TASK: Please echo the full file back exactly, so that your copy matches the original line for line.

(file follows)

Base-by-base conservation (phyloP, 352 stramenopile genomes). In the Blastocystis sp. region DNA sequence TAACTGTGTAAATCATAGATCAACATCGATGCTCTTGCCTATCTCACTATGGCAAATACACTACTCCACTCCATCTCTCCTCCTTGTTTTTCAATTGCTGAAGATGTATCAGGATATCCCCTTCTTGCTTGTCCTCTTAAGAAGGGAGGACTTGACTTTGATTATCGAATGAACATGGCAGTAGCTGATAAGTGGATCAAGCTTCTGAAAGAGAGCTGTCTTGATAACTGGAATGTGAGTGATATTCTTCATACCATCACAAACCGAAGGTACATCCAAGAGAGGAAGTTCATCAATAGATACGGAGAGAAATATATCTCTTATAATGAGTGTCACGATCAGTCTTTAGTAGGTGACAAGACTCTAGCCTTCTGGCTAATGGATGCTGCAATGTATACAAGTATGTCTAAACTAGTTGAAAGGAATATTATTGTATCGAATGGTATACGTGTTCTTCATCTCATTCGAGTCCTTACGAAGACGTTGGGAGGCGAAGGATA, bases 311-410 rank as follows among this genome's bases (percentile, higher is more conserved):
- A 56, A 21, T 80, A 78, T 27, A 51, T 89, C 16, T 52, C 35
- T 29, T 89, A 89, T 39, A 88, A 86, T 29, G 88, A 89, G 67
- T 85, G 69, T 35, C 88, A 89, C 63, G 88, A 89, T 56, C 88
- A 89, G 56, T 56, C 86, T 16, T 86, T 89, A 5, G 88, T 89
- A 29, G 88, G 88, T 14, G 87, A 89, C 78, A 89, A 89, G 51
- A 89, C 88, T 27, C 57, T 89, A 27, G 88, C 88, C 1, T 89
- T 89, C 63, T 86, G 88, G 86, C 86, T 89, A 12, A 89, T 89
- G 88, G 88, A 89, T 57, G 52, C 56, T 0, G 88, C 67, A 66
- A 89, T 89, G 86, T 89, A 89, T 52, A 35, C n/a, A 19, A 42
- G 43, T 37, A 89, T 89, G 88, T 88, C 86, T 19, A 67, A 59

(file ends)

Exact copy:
Base-by-base conservation (phyloP, 352 stramenopile genomes). In the Blastocystis sp. region DNA sequence TAACTGTGTAAATCATAGATCAACATCGATGCTCTTGCCTATCTCACTATGGCAAATACACTACTCCACTCCATCTCTCCTCCTTGTTTTTCAATTGCTGAAGATGTATCAGGATATCCCCTTCTTGCTTGTCCTCTTAAGAAGGGAGGACTTGACTTTGATTATCGAATGAACATGGCAGTAGCTGATAAGTGGATCAAGCTTCTGAAAGAGAGCTGTCTTGATAACTGGAATGTGAGTGATATTCTTCATACCATCACAAACCGAAGGTACATCCAAGAGAGGAAGTTCATCAATAGATACGGAGAGAAATATATCTCTTATAATGAGTGTCACGATCAGTCTTTAGTAGGTGACAAGACTCTAGCCTTCTGGCTAATGGATGCTGCAATGTATACAAGTATGTCTAAACTAGTTGAAAGGAATATTATTGTATCGAATGGTATACGTGTTCTTCATCTCATTCGAGTCCTTACGAAGACGTTGGGAGGCGAAGGATA, bases 311-410 rank as follows among this genome's bases (percentile, higher is more conserved):
- A 56, A 21, T 80, A 78, T 27, A 51, T 89, C 16, T 52, C 35
- T 29, T 89, A 89, T 39, A 88, A 86, T 29, G 88, A 89, G 67
- T 85, G 69, T 35, C 88, A 89, C 63, G 88, A 89, T 56, C 88
- A 89, G 56, T 56, C 86, T 16, T 86, T 89, A 5, G 88, T 89
- A 29, G 88, G 88, T 14, G 87, A 89, C 78, A 89, A 89, G 51
- A 89, C 88, T 27, C 57, T 89, A 27, G 88, C 88, C 1, T 89
- T 89, C 63, T 86, G 88, G 86, C 86, T 89, A 12, A 89, T 89
- G 88, G 88, A 89, T 57, G 52, C 56, T 0, G 88, C 67, A 66
- A 89, T 89, G 86, T 89, A 89, T 52, A 35, C n/a, A 19, A 42
- G 43, T 37, A 89, T 89, G 88, T 88, C 86, T 19, A 67, A 59